This is K&K Test Kitchen's first month participating in the Secret Recipe Club. The Secret Recipe Club is a huge community of food bloggers where each month every blogger is assigned a different food blog to explore and make a recipe from. This month we were assigned Fabulously Fun Food. Go on over and visit Melanie. I'm excited to follow along as she works towards completing her "30 challenging / intimidating recipes for her 30th year." For Secret Recipe Club, my challenge was to choose one recipe from her blog. There were so many tasty recipes to choose from, but for some reason, I just kept going back to this recipe for Beer Bread. And I am so glad that I made it! This bread is addictive and sooooo easy to make. Straight out of the oven it has this lovely crunchy crust, and if it lasts long enough, I highly suggest using it to make grilled cheese sandwiches.
From Greg Norman (Food.com) via Fabulously Fun Food
3 cups flour, sifted (I used 2 cups all-purpose and 1 cup whole wheat)
3 teaspoons baking powder
1 teaspoon salt
1/4 cup sugar
1 (12 ounce) can or bottle beer (I used a dark beer)
1/4 cup butter, melted
Preheat oven to 375°F.
Combine dry ingredients, whisking to ensure proper mixing and aeration. Slowly add the beer, creating as little foam as possible (there will be foam, and that’s fine, just try to minimize it).
Pour into a greased loaf pan. Pour melted butter over mixture.
Bake 1 hour, remove from pan and cool for at least 15 minutes.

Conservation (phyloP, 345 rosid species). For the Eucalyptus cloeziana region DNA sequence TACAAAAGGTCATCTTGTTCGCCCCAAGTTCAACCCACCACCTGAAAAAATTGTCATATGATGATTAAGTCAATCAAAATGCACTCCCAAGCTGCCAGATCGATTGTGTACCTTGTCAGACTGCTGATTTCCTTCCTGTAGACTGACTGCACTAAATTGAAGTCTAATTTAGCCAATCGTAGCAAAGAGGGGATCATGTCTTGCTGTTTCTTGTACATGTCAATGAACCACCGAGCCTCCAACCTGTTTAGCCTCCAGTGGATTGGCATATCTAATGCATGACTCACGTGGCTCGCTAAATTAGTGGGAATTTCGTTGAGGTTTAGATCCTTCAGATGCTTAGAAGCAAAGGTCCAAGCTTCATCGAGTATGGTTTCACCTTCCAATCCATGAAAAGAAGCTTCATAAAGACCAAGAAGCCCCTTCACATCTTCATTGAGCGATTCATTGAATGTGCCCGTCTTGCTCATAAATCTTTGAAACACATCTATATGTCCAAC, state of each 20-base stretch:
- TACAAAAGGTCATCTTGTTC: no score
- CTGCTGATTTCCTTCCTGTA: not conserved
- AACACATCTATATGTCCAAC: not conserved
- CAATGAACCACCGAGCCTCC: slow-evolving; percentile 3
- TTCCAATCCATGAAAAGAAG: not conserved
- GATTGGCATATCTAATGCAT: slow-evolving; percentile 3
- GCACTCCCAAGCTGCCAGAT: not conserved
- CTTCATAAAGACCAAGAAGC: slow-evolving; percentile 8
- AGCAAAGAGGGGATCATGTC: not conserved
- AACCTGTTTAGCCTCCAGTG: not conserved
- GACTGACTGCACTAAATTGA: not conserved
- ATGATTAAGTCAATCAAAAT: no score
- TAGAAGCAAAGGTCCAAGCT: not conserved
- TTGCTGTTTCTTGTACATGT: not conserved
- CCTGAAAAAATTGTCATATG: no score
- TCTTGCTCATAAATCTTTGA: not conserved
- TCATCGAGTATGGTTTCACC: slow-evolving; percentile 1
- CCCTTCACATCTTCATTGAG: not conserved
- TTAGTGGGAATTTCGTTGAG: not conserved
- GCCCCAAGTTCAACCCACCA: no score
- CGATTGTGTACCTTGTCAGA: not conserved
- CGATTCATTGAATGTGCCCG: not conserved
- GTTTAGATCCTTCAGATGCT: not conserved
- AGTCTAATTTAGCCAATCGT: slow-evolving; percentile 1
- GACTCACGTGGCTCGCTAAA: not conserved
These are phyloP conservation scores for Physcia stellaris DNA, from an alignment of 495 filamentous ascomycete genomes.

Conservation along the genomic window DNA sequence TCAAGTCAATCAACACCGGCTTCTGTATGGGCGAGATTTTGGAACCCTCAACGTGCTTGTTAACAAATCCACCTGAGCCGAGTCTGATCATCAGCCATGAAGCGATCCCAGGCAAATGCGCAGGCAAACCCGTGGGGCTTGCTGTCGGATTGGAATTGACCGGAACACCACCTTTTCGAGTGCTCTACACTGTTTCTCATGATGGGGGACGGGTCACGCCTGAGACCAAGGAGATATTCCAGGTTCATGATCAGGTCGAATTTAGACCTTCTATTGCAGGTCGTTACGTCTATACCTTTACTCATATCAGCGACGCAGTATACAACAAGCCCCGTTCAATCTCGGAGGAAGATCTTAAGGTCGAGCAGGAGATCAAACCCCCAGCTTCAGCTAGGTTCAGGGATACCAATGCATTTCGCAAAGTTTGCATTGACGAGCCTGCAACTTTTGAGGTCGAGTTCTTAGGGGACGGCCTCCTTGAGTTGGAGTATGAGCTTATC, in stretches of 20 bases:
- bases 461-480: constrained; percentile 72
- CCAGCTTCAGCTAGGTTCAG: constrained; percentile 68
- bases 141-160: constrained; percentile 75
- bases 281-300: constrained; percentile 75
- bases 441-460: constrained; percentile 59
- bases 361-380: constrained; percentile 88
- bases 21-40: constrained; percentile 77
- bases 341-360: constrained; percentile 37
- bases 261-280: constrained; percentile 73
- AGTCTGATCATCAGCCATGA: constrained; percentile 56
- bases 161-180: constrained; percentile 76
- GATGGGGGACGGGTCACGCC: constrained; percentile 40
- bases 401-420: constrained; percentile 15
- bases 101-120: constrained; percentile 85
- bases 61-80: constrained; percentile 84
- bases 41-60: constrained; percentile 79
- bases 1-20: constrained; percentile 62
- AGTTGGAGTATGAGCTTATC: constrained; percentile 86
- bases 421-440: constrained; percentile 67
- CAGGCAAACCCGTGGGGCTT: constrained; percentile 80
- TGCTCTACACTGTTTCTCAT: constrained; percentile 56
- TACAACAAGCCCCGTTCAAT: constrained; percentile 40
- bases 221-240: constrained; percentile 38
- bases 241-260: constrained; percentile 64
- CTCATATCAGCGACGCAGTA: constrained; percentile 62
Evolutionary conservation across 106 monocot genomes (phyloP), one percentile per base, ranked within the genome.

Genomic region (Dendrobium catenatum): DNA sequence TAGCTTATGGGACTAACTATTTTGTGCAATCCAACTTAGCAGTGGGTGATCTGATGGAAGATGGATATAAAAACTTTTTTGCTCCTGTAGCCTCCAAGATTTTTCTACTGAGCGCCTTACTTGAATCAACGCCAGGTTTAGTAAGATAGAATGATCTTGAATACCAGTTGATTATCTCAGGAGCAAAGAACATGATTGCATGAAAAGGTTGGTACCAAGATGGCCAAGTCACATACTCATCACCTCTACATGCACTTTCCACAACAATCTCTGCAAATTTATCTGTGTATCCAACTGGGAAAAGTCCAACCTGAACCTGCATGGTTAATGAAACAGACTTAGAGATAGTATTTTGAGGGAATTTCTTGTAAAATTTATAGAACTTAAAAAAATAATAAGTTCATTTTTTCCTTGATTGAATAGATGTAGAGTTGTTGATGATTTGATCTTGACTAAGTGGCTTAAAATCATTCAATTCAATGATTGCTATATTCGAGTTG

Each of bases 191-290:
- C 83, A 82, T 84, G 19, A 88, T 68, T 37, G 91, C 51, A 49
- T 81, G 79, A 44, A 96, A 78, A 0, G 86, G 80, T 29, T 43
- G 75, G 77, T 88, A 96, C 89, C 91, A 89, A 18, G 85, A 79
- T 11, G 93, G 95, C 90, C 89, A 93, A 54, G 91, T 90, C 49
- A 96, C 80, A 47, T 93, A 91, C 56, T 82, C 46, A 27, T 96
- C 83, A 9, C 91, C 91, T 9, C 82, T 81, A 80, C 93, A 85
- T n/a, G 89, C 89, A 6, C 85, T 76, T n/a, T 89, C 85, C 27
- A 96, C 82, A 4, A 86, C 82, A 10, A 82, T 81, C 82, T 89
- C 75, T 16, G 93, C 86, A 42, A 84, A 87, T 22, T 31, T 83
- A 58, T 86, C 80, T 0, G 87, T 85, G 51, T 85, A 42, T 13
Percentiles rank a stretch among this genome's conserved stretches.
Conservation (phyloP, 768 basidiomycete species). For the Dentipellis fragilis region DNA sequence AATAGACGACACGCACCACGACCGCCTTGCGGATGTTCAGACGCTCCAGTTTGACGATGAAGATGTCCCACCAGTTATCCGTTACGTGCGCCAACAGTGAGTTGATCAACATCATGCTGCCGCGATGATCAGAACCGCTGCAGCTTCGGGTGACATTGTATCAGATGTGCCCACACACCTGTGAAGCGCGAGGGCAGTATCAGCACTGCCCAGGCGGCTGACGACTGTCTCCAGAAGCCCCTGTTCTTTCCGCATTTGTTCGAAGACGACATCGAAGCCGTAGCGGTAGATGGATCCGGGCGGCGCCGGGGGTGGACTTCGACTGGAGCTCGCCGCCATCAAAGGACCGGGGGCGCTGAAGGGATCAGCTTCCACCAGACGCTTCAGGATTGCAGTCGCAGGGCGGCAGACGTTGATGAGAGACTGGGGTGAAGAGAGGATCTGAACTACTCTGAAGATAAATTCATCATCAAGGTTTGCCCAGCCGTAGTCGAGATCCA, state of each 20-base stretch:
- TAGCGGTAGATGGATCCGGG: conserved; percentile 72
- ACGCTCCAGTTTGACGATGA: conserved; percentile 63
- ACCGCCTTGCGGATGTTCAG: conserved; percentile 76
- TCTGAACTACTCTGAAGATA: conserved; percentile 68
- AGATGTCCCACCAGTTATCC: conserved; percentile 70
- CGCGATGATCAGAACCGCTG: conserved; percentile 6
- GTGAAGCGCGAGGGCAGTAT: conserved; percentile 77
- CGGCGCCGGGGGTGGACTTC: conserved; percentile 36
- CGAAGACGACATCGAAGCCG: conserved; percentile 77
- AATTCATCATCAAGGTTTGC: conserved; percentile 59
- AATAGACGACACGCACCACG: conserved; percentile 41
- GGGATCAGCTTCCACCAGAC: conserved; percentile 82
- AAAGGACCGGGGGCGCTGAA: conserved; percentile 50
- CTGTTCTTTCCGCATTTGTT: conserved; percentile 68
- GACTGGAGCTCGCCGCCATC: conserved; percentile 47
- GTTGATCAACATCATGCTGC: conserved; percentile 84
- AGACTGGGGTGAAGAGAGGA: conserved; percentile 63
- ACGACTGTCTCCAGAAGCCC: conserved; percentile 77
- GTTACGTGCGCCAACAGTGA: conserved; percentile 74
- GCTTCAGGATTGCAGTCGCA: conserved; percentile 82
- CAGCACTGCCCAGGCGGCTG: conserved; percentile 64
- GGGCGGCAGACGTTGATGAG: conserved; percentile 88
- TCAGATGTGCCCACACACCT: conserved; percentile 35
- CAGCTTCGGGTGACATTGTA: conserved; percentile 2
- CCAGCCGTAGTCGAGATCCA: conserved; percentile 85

NOTES from Gerald Norman and Fabulously Fun Food:
This recipe makes a very hearty bread with a crunchy, buttery crust. If you prefer a softer crust (like a traditional bread) mix the butter into the batter instead of pouring it over the top.
Sifting flour for bread recipes is a must-do. Most people just scoop the 1 cup measure in the flour canister and level it off. That compacts the flour and will turn your bread into a "hard biscuit" as some have described. That's because they aren't sifting their flour! If you do not have a sifter, use a spoon to spoon the flour into the 1 cup measure. Try it once the "correct" way and you will see an amazing difference in the end product. If you do not sift the flour, use 2-1/2 cups instead of 3 cups.
If you use a non-alcoholic liquid, add a packet of dry active yeast or 2 teaspoons of bread (machine) yeast so that you get a proper rise.